When a digital currency is mined before it’s released to the public, that may be a symptom of a scam – but it doesn’t prove without a doubt that it’s a scam. It may be an indicator that the creators just intend to boost up the value of the currency a little, sell their holdings, and leave. However, if we find that the creators continue to work on the coin long after any get-rich-quick scheme should have expired, is it still reasonable to say that the coin is a scam?
Amanda B. Johnson is a familiar face to many who are interested in financial technology, and particularly to those interested in cryptocurrency. For months she was the host of The Daily Decrypt, bringing news about new developments in the technology, informing us about the latest altcoins released and the progress of Bitcoin adoption. Eventually she got frustrated when she saw how tedious and stilted the movement was in Bitcoin, and about how awful most of the new coins were. She finished The Daily Decrypt and decided to start Dash Detailed, giving us a weekly report of the progress in Dash – the currency which she figures is the most likely to reach mainstream adoption.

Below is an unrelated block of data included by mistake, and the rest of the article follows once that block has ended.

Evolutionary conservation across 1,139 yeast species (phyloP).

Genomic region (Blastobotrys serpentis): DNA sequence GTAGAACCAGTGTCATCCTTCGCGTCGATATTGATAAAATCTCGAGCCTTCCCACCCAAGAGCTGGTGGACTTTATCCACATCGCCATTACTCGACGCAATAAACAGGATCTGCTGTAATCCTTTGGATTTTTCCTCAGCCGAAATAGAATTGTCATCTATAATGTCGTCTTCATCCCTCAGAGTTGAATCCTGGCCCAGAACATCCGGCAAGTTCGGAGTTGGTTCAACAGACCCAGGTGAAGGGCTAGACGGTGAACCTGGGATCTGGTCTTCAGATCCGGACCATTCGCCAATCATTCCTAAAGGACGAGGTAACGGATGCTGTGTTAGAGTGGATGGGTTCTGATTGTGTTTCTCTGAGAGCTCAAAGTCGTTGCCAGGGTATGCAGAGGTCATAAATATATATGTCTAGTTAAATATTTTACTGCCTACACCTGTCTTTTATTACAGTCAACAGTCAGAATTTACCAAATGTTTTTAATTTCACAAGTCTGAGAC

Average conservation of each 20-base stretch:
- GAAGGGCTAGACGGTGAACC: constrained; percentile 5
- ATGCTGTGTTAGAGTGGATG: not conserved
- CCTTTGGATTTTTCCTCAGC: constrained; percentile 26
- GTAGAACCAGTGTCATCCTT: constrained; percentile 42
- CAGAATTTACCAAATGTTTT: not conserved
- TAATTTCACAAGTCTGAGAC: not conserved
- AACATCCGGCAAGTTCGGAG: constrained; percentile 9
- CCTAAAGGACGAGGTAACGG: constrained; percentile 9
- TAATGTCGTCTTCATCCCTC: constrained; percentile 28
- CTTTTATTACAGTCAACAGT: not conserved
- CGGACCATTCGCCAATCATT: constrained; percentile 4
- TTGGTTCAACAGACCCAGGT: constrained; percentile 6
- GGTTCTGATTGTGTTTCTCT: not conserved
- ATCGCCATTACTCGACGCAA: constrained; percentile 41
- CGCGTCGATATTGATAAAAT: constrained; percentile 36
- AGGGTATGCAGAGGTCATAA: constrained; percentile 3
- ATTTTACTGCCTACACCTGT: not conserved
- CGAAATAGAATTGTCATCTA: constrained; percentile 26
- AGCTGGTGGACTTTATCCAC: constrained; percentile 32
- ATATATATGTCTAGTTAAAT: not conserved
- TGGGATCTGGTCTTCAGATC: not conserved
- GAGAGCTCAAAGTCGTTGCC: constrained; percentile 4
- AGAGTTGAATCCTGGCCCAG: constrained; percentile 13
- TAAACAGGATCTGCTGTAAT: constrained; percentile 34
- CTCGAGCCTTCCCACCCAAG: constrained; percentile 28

In this episode, Amanda tell us why she’s so excited about Dash, explaining the concept of money as a service, the importance of user experience, how she might market Dash to people who know nothing about cryptocurrency in the future, and why it’s not easy to crack Dash’s privacy features – even when someone controls a masternode. We also talk about the incentives involved in Dash, and how its anonymity features compare to Monero’s.